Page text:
About the Author
Excerpt. © Reprinted by permission. All rights reserved.
Tick. Tock. Tick. Tock. The disturbing clatter whined inside Jaxon Tremain's mind, playing without permission or welcome. He laughed bitterly. He didn't know how long he'd been locked up in the dank little cell. A week? An eternity?
Perhaps an endless dirt nap loomed in his future. Yeah, undoubtedly. He should be glad. It would be another endless ticktocking, except there would be no pained awareness, no crazed waiting for death to -- finally? blessedly? regrettably? -- come.
Survived worst, he thought, trying to comfort himself.
Once, he'd been shot and burned with a pyre-gun. An accident during training, but his shoulder still bore the fireseared scars. Another time, he'd been undercover, ratted out, then weighed down with steel beams and tossed into a muddy man-made river. Water and grime had filled his mouth, stinging like acid down his throat, into his lungs. When he'd miraculously fought his way free, he'd been surprised to find his skin still intact, muscle still glued to bones.
Once, he'd been stabbed in the kidney. A straight cut, all the way through, severing one of his favorite organs. Foolishly, he'd turned his back on a suspect one second too long and adios, old friend.
Sometimes that's all that was needed. One second.
The words echoed in his mind. One second was a single tick. Or tock. He laughed again, but the laughter soon turned to gagging and the gagging to coughing, the coughing to choking pain.
"I'm going insane," he muttered when he calmed. Not that the words were understandable. "Tickity, tockity, tickity, tockity." How many more were left for him?
Couldn't be many.
Being an Alien Investigation and Removal agent for New Chicago certainly has its perks, he thought dryly. 'Cause when an agent needed help breaking his nasty breathing habit, he got help.
Since Jaxon's abduction, a group of aliens had whaled on him so many times he'd lost count. They'd probably whale on him a thousand times more, fists flying at him in tune with that fucking clock. Tick, tock. Another laugh. Yep. Insane.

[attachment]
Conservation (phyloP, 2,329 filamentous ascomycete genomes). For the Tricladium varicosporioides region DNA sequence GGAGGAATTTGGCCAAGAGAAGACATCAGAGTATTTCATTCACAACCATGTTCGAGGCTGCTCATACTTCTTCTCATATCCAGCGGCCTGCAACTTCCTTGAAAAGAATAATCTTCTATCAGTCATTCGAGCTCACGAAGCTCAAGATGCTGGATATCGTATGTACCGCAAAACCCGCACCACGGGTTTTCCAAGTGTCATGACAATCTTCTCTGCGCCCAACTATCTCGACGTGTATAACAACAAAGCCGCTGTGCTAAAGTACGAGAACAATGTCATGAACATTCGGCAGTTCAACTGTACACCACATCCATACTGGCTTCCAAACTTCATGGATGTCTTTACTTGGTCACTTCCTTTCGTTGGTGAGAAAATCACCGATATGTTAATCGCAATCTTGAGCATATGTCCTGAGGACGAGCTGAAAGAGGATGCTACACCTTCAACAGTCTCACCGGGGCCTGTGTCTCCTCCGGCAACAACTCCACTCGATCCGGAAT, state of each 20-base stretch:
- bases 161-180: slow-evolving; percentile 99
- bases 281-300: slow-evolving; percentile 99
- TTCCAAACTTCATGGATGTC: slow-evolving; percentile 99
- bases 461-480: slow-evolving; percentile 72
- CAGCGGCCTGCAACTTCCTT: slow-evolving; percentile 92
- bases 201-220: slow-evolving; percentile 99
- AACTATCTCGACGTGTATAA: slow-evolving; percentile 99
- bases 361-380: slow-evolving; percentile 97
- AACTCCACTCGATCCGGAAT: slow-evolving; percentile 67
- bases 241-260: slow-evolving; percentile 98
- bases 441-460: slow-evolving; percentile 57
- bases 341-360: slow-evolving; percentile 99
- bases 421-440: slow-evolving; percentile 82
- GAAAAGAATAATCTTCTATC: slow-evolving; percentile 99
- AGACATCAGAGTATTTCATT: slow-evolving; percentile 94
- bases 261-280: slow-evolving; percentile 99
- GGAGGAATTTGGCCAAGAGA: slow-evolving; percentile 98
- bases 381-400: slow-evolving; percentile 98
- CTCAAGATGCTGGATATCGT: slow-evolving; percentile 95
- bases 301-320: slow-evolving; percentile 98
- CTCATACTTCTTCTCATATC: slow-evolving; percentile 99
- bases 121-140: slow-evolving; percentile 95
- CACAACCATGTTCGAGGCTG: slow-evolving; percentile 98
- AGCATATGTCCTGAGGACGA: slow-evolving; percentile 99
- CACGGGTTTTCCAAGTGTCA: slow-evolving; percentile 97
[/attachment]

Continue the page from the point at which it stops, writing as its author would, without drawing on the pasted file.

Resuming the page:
The otherworlders had beaten him because he'd refused to answer their questions. Even when screams had erupted inside his mind, loud and discordant, mortality in every pitch, he hadn't caved. Remembering the screams, he shuddered. Perhaps all the men and women he'd killed over the years had risen up, their souls fused with his as they finally made themselves known, determined to be heard at last.
Now, at least, the screams were buried somewhere deep, replaced by that damn clock. A small price to pay, he supposed.
Unfortunately, his body's suffering had only intensified.
He'd been punched in the mouth until his teeth shredded his gums. His tongue was the size of a baseball, so big he couldn't even move it to ensure he was still the proud owner of all those pearly whites. His nose was broken, yet somehow the scent of urine still taunted him, blending with the metallic aroma of dried blood and sweat. His, a thousand others.
His eyes were swollen, leaving only tiny slits. Not that there was much to see. Murky darkness failed to live up to its promise of sweet oblivion, revealing four barred walls, a plastic-lined floor to better clean any gore, and old-fashioned metal chains that continually sliced into his wrists and ankles like razors.